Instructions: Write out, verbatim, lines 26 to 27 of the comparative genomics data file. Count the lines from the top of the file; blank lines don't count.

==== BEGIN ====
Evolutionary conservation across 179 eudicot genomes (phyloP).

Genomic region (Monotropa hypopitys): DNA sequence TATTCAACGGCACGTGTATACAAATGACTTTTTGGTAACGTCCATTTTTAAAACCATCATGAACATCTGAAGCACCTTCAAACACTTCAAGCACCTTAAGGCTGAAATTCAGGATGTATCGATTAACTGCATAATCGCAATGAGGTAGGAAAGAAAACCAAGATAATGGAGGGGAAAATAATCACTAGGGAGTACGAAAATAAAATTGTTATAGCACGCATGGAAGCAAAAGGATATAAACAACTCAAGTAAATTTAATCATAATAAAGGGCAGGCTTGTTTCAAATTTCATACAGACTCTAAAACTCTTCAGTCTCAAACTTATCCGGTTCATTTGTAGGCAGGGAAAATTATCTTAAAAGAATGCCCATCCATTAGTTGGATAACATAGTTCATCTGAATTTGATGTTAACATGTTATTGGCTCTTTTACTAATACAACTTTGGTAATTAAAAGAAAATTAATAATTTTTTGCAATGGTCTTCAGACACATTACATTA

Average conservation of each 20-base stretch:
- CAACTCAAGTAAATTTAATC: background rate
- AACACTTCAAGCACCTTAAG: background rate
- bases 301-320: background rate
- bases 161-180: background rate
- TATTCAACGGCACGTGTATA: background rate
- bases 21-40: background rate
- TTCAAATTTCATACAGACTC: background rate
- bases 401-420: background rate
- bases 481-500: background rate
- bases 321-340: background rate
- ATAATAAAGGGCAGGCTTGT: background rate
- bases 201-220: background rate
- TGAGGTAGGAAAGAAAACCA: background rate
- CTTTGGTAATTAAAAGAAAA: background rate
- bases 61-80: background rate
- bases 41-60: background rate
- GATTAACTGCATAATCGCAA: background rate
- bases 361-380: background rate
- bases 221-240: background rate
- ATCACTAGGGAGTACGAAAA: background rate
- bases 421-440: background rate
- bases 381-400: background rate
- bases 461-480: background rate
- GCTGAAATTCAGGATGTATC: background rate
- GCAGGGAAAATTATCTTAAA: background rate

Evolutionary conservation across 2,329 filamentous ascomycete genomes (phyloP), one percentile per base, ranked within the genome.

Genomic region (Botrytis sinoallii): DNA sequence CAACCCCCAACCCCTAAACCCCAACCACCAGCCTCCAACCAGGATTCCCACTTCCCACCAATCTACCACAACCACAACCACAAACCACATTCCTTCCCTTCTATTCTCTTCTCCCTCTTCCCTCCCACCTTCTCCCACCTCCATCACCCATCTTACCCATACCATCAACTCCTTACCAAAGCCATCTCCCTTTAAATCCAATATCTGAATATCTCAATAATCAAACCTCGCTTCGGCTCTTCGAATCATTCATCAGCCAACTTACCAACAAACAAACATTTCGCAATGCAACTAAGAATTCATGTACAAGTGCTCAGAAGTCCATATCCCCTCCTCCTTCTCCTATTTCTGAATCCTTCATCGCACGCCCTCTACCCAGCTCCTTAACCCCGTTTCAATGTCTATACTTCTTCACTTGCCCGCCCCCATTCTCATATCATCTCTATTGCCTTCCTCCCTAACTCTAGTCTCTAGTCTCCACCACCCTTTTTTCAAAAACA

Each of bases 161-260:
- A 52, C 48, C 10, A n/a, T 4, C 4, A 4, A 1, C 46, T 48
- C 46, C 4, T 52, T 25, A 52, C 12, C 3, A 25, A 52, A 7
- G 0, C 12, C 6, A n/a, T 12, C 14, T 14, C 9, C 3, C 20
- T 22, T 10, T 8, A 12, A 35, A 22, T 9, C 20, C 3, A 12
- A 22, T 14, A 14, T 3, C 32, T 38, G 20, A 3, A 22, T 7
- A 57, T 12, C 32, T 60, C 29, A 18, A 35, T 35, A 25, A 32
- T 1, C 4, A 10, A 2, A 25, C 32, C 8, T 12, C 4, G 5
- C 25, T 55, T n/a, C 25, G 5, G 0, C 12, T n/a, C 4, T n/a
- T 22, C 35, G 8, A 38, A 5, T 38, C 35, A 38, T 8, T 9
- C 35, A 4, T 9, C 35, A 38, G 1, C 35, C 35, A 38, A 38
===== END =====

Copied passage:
- bases 461-480: background rate
- GCTGAAATTCAGGATGTATC: background rate